Erik Quinn: The Heart of a Family: Book Talk

Sunday, October 14, 2007

Book Talk

I finally received the book I ordered, Understanding Williams Syndrome, from Amazon yesterday. It is quickly apparent from flipping through it that it will be a reference we are extremely thankful to have in our library. I am more than pleased with this purchase. The table of contents is arranged in outline format, so it is easy to see exactly what each chapter contains. Overall, it also seems to be written in plain English and much easier to digest than I anticipated it would be. It seems to contain more than enough fascinating scientific tidbits but an equal amount of real life information to help us survive and cope, including specific recommendations we can employ immediately, as promised. Of course, I am at home with my nose in a medical book.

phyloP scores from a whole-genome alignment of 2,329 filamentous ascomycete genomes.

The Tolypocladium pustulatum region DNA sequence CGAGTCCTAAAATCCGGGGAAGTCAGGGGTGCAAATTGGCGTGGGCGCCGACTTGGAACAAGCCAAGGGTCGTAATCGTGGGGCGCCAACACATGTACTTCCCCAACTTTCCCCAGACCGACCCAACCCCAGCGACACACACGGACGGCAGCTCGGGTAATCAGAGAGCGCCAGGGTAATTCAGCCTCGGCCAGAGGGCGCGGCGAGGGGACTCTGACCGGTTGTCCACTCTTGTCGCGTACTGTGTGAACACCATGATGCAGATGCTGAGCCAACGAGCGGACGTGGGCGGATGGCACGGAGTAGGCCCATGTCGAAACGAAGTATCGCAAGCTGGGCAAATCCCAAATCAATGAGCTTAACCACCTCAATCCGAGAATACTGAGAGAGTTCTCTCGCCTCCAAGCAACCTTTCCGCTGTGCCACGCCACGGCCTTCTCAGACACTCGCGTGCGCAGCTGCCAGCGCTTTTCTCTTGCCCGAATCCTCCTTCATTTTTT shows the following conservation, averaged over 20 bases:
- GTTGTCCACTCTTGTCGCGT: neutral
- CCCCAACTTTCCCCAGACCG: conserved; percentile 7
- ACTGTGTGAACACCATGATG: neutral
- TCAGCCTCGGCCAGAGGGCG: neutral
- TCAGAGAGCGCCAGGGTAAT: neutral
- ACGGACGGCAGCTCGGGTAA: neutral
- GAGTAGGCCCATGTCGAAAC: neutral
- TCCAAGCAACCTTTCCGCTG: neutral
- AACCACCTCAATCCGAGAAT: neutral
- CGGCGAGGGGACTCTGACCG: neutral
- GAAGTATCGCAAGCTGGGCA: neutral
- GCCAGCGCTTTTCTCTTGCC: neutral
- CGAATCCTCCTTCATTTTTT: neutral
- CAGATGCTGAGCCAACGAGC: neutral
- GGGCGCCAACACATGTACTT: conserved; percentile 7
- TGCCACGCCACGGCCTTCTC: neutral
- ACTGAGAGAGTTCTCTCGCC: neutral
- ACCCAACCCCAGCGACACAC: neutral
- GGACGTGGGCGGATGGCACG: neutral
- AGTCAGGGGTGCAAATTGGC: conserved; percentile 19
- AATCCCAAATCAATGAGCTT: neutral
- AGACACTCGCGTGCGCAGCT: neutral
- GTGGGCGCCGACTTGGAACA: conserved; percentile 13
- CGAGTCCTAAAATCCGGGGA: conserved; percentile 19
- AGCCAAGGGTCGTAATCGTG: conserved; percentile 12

We once again battled devastating hyperacusis yesterday. I took Erik to see friends of ours, and it was initially a complete disaster the moment we stepped through the door and he heard their children making the normal noises all children make. He climbed me, straddled me, and held on for dear life, bawling his eyes out. He is getting so big that when he does this, it makes walking anywhere quite difficult. I am beginning to feel like a telephone pole with an elephant clinging to it. Erik's sleep has been hit and miss lately, and when he is tired, his hearing seems even more sensitive, if that is possible. I often have a difficult time believing this is the same kid who failed several hearing tests when he was born! Luckily, our friend Alan was nice enough to take Erik on a quick motorcycle ride and over to meet the neighbor and his chickens. He seemed to calm down immensely after that but was still quite jumpy. Once both of their children hit the sack, Erik's personality did a complete 180, and he was adorably chatty, climbing over all over us adults after being virtually comatose for an extended period of time. This is such a frustrating mystery to me. In our day to day life, hyperacusis is by far the most disabling part of what comes with this syndrome. It can make or break any outing instantly. I have never been this aware of my surroundings in my life. I know precisely where the milkshakes are made in restaurants and the exact noise the UPS delivery van makes when it backs up. Even when Erik is not with me, I am acutely aware of sounds and take mental notes on them if I believe they may be upsetting to him in the future. I took a quick peek at what the book said about this particular problem, and they recommended making headphones or earplugs a part of play to gently convince a child to wear them later in a noisy situation. There were also descriptions of children exactly like our son for whom even applause during church is upsetting and calls for a child's immediate removal. Apparently, I'm not the only mother sitting in the hallway at church. Our upcoming trip to California on a small plane has the potential to be a nightmare, and my stomach does flips just thinking about it, but we have plenty of time to prepare. The flight is almost always a deafening, bumpy one during which I can't help but think of the crash scene from the movie Alive or start singing Patsy Cline songs to myself (yes, I'm morbid that way). Despite the fact the route is quite familiar to me and I have flown many times, you will likely find my eyes tightly squeezed shut, a plastic cup of sloshing wine in my hand, and a very rudimentary, desperate prayer on my lips. I can hardly imagine what it will be like with Erik by my side, but I am looking forward to having someone to take care of and focus on at the same time. We'll see.